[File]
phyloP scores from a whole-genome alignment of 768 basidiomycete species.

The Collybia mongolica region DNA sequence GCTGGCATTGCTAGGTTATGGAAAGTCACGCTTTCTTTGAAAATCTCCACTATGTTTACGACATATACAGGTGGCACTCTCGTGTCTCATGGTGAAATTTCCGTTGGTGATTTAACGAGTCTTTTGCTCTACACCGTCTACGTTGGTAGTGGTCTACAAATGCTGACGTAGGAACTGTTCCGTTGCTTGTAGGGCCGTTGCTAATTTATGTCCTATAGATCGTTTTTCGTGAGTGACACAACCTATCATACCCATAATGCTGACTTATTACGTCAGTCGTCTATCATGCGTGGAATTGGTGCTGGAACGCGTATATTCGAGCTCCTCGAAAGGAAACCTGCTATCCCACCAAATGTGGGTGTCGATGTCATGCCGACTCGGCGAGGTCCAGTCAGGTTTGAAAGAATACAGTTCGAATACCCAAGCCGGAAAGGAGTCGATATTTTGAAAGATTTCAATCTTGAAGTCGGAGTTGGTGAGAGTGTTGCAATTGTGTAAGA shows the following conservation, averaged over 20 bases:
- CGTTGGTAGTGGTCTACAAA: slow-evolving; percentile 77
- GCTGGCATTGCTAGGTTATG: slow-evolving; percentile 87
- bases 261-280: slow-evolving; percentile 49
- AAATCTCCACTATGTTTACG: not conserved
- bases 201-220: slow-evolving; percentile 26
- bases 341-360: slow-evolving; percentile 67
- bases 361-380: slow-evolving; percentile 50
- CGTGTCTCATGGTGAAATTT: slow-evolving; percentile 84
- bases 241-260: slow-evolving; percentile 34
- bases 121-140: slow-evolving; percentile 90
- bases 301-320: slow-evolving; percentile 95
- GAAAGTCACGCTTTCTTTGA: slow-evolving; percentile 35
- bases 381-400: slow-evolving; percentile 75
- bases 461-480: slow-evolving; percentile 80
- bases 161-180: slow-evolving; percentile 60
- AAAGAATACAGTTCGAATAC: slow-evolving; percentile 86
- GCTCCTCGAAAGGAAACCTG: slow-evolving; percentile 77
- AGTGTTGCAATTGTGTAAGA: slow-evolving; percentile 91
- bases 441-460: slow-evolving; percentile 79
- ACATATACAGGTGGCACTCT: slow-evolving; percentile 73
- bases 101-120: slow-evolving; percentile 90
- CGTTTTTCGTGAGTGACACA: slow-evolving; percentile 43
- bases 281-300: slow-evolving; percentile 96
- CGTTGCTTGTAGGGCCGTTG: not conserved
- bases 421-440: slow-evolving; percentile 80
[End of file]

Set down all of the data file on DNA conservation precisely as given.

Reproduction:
phyloP scores from a whole-genome alignment of 768 basidiomycete species.

The Collybia mongolica region DNA sequence GCTGGCATTGCTAGGTTATGGAAAGTCACGCTTTCTTTGAAAATCTCCACTATGTTTACGACATATACAGGTGGCACTCTCGTGTCTCATGGTGAAATTTCCGTTGGTGATTTAACGAGTCTTTTGCTCTACACCGTCTACGTTGGTAGTGGTCTACAAATGCTGACGTAGGAACTGTTCCGTTGCTTGTAGGGCCGTTGCTAATTTATGTCCTATAGATCGTTTTTCGTGAGTGACACAACCTATCATACCCATAATGCTGACTTATTACGTCAGTCGTCTATCATGCGTGGAATTGGTGCTGGAACGCGTATATTCGAGCTCCTCGAAAGGAAACCTGCTATCCCACCAAATGTGGGTGTCGATGTCATGCCGACTCGGCGAGGTCCAGTCAGGTTTGAAAGAATACAGTTCGAATACCCAAGCCGGAAAGGAGTCGATATTTTGAAAGATTTCAATCTTGAAGTCGGAGTTGGTGAGAGTGTTGCAATTGTGTAAGA shows the following conservation, averaged over 20 bases:
- CGTTGGTAGTGGTCTACAAA: slow-evolving; percentile 77
- GCTGGCATTGCTAGGTTATG: slow-evolving; percentile 87
- bases 261-280: slow-evolving; percentile 49
- AAATCTCCACTATGTTTACG: not conserved
- bases 201-220: slow-evolving; percentile 26
- bases 341-360: slow-evolving; percentile 67
- bases 361-380: slow-evolving; percentile 50
- CGTGTCTCATGGTGAAATTT: slow-evolving; percentile 84
- bases 241-260: slow-evolving; percentile 34
- bases 121-140: slow-evolving; percentile 90
- bases 301-320: slow-evolving; percentile 95
- GAAAGTCACGCTTTCTTTGA: slow-evolving; percentile 35
- bases 381-400: slow-evolving; percentile 75
- bases 461-480: slow-evolving; percentile 80
- bases 161-180: slow-evolving; percentile 60
- AAAGAATACAGTTCGAATAC: slow-evolving; percentile 86
- GCTCCTCGAAAGGAAACCTG: slow-evolving; percentile 77
- AGTGTTGCAATTGTGTAAGA: slow-evolving; percentile 91
- bases 441-460: slow-evolving; percentile 79
- ACATATACAGGTGGCACTCT: slow-evolving; percentile 73
- bases 101-120: slow-evolving; percentile 90
- CGTTTTTCGTGAGTGACACA: slow-evolving; percentile 43
- bases 281-300: slow-evolving; percentile 96
- CGTTGCTTGTAGGGCCGTTG: not conserved
- bases 421-440: slow-evolving; percentile 80